Standard deviation of the winner’s score
Standard deviation isn’t precisely a measurement of difficulty so much as a measure of exceptionality. Still, a look at the degree to which the winner was able – or unable – to distance himself from the field may tell us something about how easy (or difficult) the winner at least found the layout to be.
Here’s the table showing the average standard deviation performance for each winner at each course. In each case the winner’s score is compared with the four-round field average. A higher standard deviation – 3.0 or above – indicates a relative romp. A standard deviation below about 2.0 suggests that player performance was compressed…suggesting a tougher course. Between 2.25 and 2.75 would be a “normal” spread.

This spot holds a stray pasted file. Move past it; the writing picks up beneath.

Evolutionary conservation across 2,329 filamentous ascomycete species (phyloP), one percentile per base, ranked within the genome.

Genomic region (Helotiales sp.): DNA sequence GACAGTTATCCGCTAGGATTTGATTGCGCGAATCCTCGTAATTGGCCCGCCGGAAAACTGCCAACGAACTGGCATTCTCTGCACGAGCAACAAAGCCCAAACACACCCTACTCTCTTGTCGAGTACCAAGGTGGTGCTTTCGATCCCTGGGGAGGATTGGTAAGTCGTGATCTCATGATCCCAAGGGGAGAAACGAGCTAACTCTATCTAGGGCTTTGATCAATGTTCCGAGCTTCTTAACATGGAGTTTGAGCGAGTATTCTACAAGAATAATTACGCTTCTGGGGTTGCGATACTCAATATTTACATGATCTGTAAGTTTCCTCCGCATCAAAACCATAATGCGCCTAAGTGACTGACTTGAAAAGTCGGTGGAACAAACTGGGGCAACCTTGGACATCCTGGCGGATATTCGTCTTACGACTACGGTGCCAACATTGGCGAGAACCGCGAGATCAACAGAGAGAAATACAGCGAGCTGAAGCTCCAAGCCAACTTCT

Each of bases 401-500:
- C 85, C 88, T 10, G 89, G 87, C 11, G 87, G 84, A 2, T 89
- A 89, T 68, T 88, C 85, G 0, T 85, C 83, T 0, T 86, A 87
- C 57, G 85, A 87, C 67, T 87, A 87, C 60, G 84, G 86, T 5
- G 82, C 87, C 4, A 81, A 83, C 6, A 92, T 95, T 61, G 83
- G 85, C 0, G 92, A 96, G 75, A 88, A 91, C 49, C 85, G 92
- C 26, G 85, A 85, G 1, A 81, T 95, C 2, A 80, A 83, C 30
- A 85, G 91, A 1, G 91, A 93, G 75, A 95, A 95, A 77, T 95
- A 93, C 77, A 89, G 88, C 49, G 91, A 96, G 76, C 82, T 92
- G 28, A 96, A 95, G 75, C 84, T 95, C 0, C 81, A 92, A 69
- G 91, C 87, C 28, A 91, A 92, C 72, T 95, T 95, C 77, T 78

Courses are listed from smallest to largest standard deviation, which is to say from most to least competitive. Because golf is a game where less is more, winners’ standard deviations are always negative.
Average winner’s standard deviation
Winged Foot -2.20
Oakland Hills -2.24
Shinnecock Hills -2.39
Pebble Beach -2.93
As a group, these courses tend to compress the field; only Pebble produces winners who separate themselves from their competitors by more than a “normal” distance.
No course homogenizes a field quite like Merion…but Winged Foot comes close. Of its five champions, only Zoeller (and Norman) in 1984 stood apart. Their sub-par scores came in 2.74 standard deviations better than the field average. When Jones won in 1929, he managed only a -2.13 standard deviation spread, one of the smallest of his championship resume. Casper only reached -2.06 in 1959, Irwin’s 1974 win registered -2.17 and Oglivy topped out at a modest -1.90 in 2006.